Irtah, Thu 30.4.09, Morning

Facebook Twitter Whatsapp Email
Irtach, Thursday, 30.4.09, Morning

Translation: Bracha B.A. 

Irtach - 04:20 AM

We arrived at the checkpoint early in the morning, at 4:20.  A Palestinian who wants to get to work on time is already there at 3:00 – 3:30. If he is late he climbs the fence in front to try and enter earlier. This increases the crowded conditions and tension and nervousness that are always present in the huge lineup of people that accumulates in front of the checkpoint.
There are hundreds or thousands of people waiting in line in the 60-leter long compound that is 3-4 meters wide.  They are waiting to push their way inside when the red light is turned off.  This takes about three hours.

When the red light goes off about 20 men and women push forward through the three turnstiles to the next turnstile and from there to the facility.
The checkpoint opens at exactly 04:30.At 05:45 there were only a few people in the area in front of the checkpoint.We went from one side to another twice in order to see and hear what was going on at the side where people come out.For a minute a woman tried for some unknown reason to go back through the checkpoint but could not get back through the turnstile.  No one was willing to relinquish the second they have to get in and let her through.  We went to ask the guard from the security company to help her.  He didn’t give it a moment of thought and said that it was their problem.  When we went back to the other side she was no longer there.While we were standing on the exit side people immediately came up to us to complain.

Because of the large amount of people and small amount of manpower conducting the inspections, it is difficult to get through the checkpoint.  This causes workers to come early in order to avoid being late for their rides.  Their workday, which includes the trip there and back begins in the middle of the night and ends the next evening.  They get very little sleep and little time at home.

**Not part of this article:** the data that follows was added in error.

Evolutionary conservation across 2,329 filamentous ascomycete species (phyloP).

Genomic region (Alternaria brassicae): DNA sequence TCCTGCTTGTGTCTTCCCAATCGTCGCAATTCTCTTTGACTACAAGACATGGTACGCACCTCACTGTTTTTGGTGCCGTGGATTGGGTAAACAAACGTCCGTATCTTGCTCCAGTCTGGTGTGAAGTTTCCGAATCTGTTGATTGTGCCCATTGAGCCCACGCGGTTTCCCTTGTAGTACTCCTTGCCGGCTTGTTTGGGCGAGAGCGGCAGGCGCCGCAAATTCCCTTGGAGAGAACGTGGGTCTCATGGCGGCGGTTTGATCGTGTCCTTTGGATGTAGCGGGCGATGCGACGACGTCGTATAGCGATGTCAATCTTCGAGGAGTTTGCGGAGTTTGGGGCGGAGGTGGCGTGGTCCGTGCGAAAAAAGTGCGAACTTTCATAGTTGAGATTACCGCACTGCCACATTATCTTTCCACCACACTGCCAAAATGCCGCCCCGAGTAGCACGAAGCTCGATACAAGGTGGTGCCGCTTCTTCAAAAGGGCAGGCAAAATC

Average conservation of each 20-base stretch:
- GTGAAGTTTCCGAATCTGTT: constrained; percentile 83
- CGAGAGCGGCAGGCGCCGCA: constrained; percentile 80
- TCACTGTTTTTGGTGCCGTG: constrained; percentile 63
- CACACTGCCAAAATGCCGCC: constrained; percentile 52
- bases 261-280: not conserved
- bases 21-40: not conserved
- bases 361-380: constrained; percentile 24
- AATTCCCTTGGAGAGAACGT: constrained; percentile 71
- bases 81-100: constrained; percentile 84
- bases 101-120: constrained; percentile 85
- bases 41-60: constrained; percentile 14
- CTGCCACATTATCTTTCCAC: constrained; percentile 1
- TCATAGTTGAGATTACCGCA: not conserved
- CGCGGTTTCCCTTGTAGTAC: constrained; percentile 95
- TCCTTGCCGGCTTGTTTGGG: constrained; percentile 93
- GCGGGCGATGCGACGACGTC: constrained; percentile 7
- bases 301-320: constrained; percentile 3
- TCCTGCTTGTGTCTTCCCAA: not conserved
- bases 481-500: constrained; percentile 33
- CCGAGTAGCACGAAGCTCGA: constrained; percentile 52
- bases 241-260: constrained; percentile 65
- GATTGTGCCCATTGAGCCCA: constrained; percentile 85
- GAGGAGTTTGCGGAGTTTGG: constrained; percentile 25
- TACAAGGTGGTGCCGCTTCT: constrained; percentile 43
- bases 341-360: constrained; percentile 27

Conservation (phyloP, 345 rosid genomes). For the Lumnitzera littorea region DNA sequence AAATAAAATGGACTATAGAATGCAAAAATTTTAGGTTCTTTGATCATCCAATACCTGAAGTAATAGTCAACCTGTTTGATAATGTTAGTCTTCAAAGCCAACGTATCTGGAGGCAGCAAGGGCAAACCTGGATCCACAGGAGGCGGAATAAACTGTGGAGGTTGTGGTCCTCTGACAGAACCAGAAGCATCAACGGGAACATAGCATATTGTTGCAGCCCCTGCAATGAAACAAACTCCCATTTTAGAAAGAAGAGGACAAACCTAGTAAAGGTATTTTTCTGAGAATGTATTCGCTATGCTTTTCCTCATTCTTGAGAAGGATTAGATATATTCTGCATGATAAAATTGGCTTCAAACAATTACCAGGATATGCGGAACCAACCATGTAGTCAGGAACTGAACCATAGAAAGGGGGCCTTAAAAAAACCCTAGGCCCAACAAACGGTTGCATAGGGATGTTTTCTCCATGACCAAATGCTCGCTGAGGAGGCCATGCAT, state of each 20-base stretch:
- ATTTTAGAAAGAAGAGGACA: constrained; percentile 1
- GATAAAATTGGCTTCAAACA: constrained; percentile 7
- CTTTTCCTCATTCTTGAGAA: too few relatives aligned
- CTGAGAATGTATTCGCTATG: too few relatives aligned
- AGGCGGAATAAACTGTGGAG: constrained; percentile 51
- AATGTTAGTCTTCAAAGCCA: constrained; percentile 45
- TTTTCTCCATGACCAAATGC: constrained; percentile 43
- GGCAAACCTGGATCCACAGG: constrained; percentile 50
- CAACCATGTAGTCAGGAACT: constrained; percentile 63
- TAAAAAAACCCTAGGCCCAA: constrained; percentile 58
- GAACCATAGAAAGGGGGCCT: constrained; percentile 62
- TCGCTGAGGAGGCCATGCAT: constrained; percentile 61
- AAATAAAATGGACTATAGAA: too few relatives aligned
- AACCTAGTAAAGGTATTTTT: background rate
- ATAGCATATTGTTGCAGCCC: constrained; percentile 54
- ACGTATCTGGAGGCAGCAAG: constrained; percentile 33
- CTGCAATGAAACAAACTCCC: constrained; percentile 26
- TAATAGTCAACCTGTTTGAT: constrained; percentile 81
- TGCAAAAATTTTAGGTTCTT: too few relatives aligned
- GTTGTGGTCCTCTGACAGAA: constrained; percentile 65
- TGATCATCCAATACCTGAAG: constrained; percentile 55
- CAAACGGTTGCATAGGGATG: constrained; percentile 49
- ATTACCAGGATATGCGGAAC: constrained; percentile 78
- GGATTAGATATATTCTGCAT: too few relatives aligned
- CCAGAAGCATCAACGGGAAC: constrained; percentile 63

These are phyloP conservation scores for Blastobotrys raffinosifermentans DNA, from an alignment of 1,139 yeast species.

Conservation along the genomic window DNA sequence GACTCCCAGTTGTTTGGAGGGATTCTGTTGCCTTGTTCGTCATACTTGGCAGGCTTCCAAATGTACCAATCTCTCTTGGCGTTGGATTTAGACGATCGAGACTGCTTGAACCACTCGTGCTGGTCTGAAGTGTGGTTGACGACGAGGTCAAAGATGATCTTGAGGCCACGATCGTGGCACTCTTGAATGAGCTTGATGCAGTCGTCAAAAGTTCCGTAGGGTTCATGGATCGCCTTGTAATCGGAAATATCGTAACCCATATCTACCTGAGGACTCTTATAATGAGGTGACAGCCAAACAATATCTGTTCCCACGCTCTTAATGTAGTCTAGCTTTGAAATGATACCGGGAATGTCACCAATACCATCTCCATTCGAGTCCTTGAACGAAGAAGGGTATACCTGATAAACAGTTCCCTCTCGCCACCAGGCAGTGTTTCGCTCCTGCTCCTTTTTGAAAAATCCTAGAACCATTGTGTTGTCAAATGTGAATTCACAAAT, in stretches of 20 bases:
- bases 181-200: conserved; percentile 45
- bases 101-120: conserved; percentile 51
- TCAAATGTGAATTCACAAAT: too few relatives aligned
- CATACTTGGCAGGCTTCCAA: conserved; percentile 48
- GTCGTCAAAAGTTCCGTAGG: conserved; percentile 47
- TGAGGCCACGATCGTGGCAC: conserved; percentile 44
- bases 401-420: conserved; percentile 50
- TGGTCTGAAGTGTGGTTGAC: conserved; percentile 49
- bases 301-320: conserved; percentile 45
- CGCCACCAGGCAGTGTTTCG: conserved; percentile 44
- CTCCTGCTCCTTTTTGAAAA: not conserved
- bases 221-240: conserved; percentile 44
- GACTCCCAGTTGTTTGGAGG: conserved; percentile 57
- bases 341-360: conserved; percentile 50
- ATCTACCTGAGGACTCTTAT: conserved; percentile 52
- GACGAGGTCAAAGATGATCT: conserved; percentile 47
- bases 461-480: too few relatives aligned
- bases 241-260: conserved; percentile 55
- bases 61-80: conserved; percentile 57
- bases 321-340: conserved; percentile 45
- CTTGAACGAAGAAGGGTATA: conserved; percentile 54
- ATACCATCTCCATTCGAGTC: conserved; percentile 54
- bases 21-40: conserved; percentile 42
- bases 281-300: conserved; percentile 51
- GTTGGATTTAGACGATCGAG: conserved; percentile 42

Travel expenses as well as a fee to their employer for employment are deducted from their already low salaries.  (Even on days when workers do not work because they arrive late they must still pay NIS 50 and travel expenses.)

Despite this, anyone who has a job is better off than someone who is prevented from working because of security measures.  There is no work in the West Bank, and if there is any it pays little.
In short, wherever we look things are extremely difficult.The workers complain about the checkpoint opening late, crowded conditions, pressure, pushing, and fear of being late for work.Our presence there time after time perhaps offers people the feeling that we have power to change something, but unfortunately it appears that matters are not in our hands.We feel (the team observing today) that it is not sufficient in this case to merely witness or listen.  We have to do something despite the fact that any act would be cosmetic action only.

There is still a continuous nightmarish situation here for thousands of people and a better situation could be created relatively easily.  Perhaps if the crossing would be open 24 hours a day it would change this madness.